2. LAT: 15:13, no errors. WSJ: 24:51, no errors. Newsday’s “Saturday Stumper”: 1:29:49, with an error in the last square that I filled in (a square that I should have looked at for another 15 seconds … sigh); a very difficult puzzle that I almost gave up on a couple of times … 😳.

  3. LAT: About 40 minutes. Easier than a typical Saturday puzzle. Only bit of difficulty was with the NW corner–never heard of antivenin (should have at my age) although I knew it had to be right.

  4. Finally got it after I changed “antivenom” to “antivenin” and did a
    little productive guessing. But it was fun.

  5. Some clues and some answers were clever. But, there were too many snarky clues or answers to some clues.

  6. I had the same mistake that Mary mentioned. But it was the whole right side that had me stumped. Think I only got about 2/3rd of the answers today. Alas.

  7. You spend 54:05 on what IMO was a tough puzzle only to find that you spelled nepotist with an I. Where the O is …….that’s discouraging

  8. Slowly the LAT’s grid came together. Finally finished with only one strike over and no final errors. A good challenge for sure.

    I had just discussed antivenin with my older brother who was a senior reptile keeper at the LA Zoo for 38+ years. He had told me a story of being tasked with transporting antivenin to the Los Angeles Airport by LAPD helicopter to have it picked up and flown to someone who had suffered a bite by a poisonous reptile.

    He said it was the one and only time he has ever flown on a helicopter and that both pilots were women, which at that time was a pretty rare event.

  9. 28:38. Hard one. I had some fortuitous guesses or else this might have been thrown into the DNF bin along with today’s Mark Diehl NYT Saturday debacle. The middle east was the last to fall when I changed “set-to” to MELEE. After that the section fell quickly. Didn’t know WAGS or ANSELM and had to rely on crosses there.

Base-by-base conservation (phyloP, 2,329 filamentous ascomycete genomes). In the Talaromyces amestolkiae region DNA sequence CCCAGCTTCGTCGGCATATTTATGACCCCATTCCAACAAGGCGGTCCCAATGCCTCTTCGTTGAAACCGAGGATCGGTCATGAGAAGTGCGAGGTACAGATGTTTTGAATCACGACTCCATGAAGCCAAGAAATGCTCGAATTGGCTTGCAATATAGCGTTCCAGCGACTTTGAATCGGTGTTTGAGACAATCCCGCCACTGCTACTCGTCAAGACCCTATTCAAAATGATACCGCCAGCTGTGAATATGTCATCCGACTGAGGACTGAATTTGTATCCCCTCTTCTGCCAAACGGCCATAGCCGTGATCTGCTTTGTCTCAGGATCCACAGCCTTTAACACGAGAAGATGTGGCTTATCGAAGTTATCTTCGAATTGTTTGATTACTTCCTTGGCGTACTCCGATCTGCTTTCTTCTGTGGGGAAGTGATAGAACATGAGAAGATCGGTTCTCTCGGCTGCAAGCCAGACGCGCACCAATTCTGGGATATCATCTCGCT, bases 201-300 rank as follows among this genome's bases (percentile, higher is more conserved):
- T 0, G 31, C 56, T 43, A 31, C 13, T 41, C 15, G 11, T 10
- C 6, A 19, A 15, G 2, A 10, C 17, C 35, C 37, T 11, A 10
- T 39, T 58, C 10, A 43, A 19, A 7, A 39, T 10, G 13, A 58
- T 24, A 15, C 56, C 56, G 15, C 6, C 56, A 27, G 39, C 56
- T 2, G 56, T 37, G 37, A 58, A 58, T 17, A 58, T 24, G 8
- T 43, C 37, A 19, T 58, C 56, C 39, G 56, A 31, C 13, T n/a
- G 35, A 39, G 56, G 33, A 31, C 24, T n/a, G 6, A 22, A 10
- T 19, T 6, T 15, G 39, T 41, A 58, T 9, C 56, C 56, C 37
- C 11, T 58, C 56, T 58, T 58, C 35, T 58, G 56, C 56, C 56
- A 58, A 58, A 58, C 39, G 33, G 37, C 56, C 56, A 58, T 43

I knew ANTIVENIN. In fact, for a long time I thought “antivenom” was incorrect and would pedantically correct people. Let’s hope they never find me again…

    Two toughies on Saturday here and across the country at the NYT.

    Best –

  10. Easiest Saturday puzzle I can remember in a long time. Unfortunately meant instead of scratching my head staring at empty squares I had to get to Saturday spring cleanup (if you can call it spring) that much sooner.

    Only two crossout corrections, rare for a Saturday. Good mix of fun and obscure clues.

  11. 16 mins 7 sec, and stumbled across the finish line with no errors. This one was CRATERED with bad clues, “precious” fills and poor editing. Bad show all round. ANTIVENIN, HIATAL, HIBARIA, MARM (the clue being the offender): who comes up with crap like this???

  12. Very difficult Saturday for me; took about 1.5 hrs with 6 errors, mostly in the NW. Actually had most of the long answers pretty quickly but the SE and NW took a long time for me to decipher.

    Had HERBARIe/eNSELM in the ME as one error. The rest were mostly because I didn’t know Hedge Fund and never heard of VIG. Also, had ANTIVENom and didn’t know the author of “Under a Glass Bell.” Just got antsy to call it a day, but I guess I should of come up with hedge fund, given that “Arbitrage” was the film title.

    Still pretty fun and I guess I sprouted a few new neurons. Also two of my teams won and two blew it. Now I just need the most important win for Monday…1. FC Koeln to get promoted back to the Bundesliga.